Entry to the occupied Palestinian territories (oPt) through the only available route, via Israel, has always been a nerve-racking,tire some and extremely invasive affair. Unbearable delays, grueling interrogations, strip searches and other forms of humiliation are amongst the best case scenarios. For internationals attempting to enter Palestinian territories, the ever increasing threat of deportation is always looming overhead.
The saying that occupation exists best in the dark explains one reason for the controversy surrounding the use of the term Apartheid to describe the Israeli system. It also explains why what is a clear and simple fact to those intimately acquainted with the reality on the ground has caused so much confusion or strife among those who are not.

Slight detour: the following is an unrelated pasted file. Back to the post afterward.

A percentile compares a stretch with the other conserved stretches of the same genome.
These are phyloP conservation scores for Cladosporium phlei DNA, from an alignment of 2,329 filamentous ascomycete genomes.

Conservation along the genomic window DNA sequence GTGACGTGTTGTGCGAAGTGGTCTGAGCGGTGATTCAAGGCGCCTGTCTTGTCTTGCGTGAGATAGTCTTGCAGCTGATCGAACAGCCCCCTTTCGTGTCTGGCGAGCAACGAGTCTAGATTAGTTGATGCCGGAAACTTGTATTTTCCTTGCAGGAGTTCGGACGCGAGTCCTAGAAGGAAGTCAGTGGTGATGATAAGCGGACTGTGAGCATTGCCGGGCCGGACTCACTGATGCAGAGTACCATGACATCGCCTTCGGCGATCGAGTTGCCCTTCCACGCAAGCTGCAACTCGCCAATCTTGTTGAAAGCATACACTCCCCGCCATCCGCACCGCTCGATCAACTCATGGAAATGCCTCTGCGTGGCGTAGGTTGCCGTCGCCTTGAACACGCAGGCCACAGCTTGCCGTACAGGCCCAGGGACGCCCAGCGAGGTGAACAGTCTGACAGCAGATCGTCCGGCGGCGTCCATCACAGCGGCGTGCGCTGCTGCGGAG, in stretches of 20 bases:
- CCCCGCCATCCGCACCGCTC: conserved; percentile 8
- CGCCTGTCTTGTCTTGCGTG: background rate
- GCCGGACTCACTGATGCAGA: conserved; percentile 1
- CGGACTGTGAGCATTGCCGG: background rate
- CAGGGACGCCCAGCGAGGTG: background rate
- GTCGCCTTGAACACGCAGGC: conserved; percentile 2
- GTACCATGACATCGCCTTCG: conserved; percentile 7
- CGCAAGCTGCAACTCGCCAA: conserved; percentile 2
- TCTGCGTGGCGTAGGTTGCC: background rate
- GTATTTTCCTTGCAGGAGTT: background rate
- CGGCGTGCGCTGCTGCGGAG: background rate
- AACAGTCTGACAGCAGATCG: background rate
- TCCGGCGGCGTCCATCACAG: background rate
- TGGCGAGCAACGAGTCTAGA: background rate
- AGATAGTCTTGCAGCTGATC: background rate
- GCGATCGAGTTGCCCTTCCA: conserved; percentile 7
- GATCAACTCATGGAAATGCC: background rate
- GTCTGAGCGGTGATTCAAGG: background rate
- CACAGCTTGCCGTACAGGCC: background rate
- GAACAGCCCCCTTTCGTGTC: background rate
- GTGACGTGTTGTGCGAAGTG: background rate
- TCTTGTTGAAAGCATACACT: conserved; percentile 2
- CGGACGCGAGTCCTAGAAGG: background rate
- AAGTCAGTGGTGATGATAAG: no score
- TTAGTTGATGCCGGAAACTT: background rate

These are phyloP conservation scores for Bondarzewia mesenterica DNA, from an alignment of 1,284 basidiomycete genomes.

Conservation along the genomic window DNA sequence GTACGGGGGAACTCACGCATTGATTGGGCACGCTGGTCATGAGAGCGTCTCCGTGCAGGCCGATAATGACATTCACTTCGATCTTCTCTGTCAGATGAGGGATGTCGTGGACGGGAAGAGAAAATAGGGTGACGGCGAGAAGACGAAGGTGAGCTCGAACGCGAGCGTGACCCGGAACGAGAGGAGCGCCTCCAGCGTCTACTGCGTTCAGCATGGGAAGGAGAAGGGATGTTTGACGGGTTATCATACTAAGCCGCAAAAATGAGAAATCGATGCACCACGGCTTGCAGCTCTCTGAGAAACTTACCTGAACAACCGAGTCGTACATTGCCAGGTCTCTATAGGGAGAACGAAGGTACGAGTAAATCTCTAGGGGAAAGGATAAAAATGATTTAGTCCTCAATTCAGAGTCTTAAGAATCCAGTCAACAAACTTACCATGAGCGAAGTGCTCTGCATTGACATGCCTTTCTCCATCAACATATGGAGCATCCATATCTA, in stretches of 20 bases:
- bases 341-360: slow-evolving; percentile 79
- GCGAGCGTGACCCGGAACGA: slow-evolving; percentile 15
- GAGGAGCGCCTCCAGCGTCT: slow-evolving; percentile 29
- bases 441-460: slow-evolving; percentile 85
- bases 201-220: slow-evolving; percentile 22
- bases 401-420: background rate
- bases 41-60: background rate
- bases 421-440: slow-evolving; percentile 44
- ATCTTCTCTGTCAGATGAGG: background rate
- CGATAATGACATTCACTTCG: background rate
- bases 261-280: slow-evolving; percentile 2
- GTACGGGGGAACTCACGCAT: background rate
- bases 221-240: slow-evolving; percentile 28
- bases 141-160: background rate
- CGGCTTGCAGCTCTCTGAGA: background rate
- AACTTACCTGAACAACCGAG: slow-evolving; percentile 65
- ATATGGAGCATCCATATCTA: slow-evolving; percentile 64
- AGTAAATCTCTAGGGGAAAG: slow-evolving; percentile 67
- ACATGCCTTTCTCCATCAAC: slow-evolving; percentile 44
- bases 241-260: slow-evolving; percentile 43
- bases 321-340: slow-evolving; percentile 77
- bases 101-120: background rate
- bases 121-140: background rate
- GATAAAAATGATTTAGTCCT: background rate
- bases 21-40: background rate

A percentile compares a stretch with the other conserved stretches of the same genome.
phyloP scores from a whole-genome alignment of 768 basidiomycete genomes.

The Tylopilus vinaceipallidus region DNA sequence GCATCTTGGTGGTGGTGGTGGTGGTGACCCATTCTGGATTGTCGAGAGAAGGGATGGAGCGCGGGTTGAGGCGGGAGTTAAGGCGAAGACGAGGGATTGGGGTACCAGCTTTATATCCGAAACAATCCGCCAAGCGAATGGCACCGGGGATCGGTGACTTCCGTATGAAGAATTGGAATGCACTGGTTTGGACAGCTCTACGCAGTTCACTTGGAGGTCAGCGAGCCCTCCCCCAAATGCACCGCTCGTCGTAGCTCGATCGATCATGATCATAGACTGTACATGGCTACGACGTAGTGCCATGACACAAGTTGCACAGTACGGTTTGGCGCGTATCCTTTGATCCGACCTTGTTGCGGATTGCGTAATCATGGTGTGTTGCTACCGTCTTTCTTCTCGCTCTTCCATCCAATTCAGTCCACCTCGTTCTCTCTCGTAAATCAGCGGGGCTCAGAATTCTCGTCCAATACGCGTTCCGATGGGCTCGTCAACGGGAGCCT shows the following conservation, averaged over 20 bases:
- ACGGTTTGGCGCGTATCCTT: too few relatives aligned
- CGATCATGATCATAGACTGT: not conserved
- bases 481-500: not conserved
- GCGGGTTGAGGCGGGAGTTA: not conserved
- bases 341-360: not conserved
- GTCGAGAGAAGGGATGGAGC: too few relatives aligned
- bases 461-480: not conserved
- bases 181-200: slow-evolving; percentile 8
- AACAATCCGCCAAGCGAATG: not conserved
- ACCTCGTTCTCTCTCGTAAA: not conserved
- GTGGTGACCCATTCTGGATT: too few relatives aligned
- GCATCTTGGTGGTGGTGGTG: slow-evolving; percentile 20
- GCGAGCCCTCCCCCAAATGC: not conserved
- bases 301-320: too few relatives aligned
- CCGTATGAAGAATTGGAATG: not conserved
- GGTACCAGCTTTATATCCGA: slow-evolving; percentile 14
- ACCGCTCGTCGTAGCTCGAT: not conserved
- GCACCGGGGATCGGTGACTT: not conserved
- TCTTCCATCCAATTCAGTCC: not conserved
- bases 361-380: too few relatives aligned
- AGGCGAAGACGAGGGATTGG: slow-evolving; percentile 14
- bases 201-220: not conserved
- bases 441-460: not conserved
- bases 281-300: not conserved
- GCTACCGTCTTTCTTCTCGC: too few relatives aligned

Generally speaking, there are three sides to the debate about the use of the term to describe Israel’s political system and its comparison with South African Apartheid. Staunch Zionist defenders are completely against the use of the term, charging it as ‘anti-Semitic’, with no thoughtful discussion of the issues. By dismissing the criticism as a personal attack, they fail to account for the basic facts and reality on the ground and reveal their limitations in understanding or wanting to know the severe injustices committed in their name. Then there are activists, academic and legal experts who support the use of the term.